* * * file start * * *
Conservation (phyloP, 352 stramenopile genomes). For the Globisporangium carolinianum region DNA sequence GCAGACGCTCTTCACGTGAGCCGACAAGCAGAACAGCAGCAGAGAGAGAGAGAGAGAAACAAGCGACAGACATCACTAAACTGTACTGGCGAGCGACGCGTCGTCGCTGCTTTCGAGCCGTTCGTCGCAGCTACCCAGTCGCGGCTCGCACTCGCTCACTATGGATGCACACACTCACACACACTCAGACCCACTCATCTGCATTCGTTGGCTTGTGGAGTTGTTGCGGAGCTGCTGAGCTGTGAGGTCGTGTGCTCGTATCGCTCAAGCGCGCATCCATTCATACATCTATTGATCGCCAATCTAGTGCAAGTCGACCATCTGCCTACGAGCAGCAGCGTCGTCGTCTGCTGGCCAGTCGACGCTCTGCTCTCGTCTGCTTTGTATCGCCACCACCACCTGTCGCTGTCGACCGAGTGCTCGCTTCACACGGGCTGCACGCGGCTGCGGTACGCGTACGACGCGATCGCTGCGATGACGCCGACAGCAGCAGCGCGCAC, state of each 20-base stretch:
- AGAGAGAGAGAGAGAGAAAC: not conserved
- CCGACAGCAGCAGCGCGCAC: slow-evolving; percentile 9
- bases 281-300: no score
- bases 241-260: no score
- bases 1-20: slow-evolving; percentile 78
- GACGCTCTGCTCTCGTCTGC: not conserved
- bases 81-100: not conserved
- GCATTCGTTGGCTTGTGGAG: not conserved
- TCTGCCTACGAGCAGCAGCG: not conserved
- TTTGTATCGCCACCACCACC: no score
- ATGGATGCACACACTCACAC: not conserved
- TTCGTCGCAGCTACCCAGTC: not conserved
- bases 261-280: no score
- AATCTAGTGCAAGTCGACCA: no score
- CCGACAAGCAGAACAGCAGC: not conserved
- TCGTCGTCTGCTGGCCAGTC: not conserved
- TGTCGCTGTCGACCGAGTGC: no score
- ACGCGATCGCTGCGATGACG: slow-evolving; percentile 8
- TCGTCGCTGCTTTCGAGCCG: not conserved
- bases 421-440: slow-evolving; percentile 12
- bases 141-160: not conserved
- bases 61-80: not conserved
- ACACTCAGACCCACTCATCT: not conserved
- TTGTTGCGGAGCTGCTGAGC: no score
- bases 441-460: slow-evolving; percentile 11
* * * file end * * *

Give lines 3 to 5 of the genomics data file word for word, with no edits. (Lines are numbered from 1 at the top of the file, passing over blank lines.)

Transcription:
- CCGACAGCAGCAGCGCGCAC: slow-evolving; percentile 9
- bases 281-300: no score
- bases 241-260: no score